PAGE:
Two important things to keep in mind when choosing a solar battery are its capacity and voltage. Capacity of a battery is measured in Ah and gives information about how much electricity the battery can store. Capacity depends on the size of the battery. Usually, multiple batteries can be stacked together to get a larger storage capacity.
Batteries vary on the voltage level & capacity (in Ah). However, voltage for a battery is fixed based on its internal chemistry and range from 6V to 48V while the Amp hour (current battery can provide) is displayed on them. Generally battery capacity range from 20Ah to 200Ah. Another thing to check is the voltage rating on the battery matches with the voltage level on the solar panel & inverter. Generally, a 3kW solar module with a 150Ah battery can power 4-5 medium power appliances for nearly 5 hours.
There are two common battery types available for solar panels - lead-acid and lithium-ion. Although the upfront cost for lead-acid batteries is lower than lithium-ion, they require frequent maintenance and have a shorter life span. Because of the higher efficiency of lithium-ion batteries and negligible maintenance cost, solar energy experts believe the future will gradually see the end of lead-acid batteries and them being replaced by Li-ion batteries.
Solar mounting structure is the most user specific and personalised component of a solar power unit. The type of solar mount installed depends on the roof orientation, location, surroundings, and user preference. The three types of most commonly seen solar mounts are ground mounted, elevated and on profile sheets.
Profile sheet solar installations are mostly seen at commercial and industrial scales. These are easy to mount and benefit from the slightly slanted angle of the sheets. Most of the domestic rooftop solar installations are either ground mounted or elevated. Ground mounted panels are close to the rooftop and are slanted at an angle equal to the latitude of the place of installation for maximum incidence of sunlight. Ground mounted solar panels are sturdy but end up occupying a major chunk of the terrace. Thus for users who have smaller roofs, elevated solar structure can be a good choice. Elevated panels allow the users to walk under them and use the roofspace to their liking. Another benefit of elevated structure is that they can be used to avoid direct shadows from falling on the panels thereby avoiding shading losses. The material of the structure can be hot-dip or pre-galvanized coated and the attachment with the terrace floor can either be in the form of clamp or ballast.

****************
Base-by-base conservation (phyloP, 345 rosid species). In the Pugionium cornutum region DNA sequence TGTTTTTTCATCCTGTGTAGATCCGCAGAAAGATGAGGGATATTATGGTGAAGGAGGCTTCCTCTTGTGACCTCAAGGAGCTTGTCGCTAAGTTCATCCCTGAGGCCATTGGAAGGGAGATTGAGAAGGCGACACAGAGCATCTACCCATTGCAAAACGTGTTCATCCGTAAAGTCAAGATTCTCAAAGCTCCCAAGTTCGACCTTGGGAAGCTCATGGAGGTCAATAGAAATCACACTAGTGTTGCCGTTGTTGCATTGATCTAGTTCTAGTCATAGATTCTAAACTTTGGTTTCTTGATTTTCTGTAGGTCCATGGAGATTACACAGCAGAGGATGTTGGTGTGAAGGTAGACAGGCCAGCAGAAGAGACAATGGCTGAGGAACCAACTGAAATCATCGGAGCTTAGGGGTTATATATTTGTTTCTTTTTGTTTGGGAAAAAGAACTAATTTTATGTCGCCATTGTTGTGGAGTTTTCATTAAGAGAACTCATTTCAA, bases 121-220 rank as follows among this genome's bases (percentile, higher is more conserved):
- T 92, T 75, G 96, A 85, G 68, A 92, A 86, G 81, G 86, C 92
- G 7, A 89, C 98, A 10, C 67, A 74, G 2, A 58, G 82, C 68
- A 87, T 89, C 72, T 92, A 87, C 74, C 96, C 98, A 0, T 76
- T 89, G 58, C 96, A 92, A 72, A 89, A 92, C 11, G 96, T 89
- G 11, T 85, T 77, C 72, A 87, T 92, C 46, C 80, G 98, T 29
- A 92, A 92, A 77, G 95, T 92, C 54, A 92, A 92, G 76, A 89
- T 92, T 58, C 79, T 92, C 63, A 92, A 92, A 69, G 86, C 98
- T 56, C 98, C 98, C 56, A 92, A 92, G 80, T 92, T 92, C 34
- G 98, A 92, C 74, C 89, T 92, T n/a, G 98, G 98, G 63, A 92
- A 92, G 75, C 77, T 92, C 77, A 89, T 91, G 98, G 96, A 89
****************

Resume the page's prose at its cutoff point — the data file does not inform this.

Solar Wires: Thick copper wires are the best choice because of their high current carrying capacity, low transmission losses and strength. 2mm wires are cheaper but the high resistance leads to greater transmission losses. 4mm-6mm is the optimum thickness of wires that should be used. For high power industrial plants, thick aluminium wiring can also be used.
MC4 Connector: These connectors are used to connect solar panels together in series or in parallel. MC4 connectors make it easier to connect individual panels and have a locking mechanism that prevents the wires from going loose or getting exposed.
Solar Meter: Solar meters are used to keep a track of the amount of solar electricity consumed. Based on the type of connection, there are three types of solar meter - net meter, bi-directional, and dual meters. Net meters are bi-directional meters that are used when the household has a net-metered connection and shows the net amount of power used. The net amount of electricity is a difference of the total power imported from the grid and total solar power exported to the grid. Net meters have two screens, one that shows the net value and the other is a test screen that indicates if the meter is functioning properly. In dual metering, two separate meters that do not communicate with each other are installed to measure the power coming in and going out of the household. Dual meters are used in case of gross metering.
We hope that now you are not only aware of the benefits of solar energy, but also understand the technology and individual components that make solar electricity possible.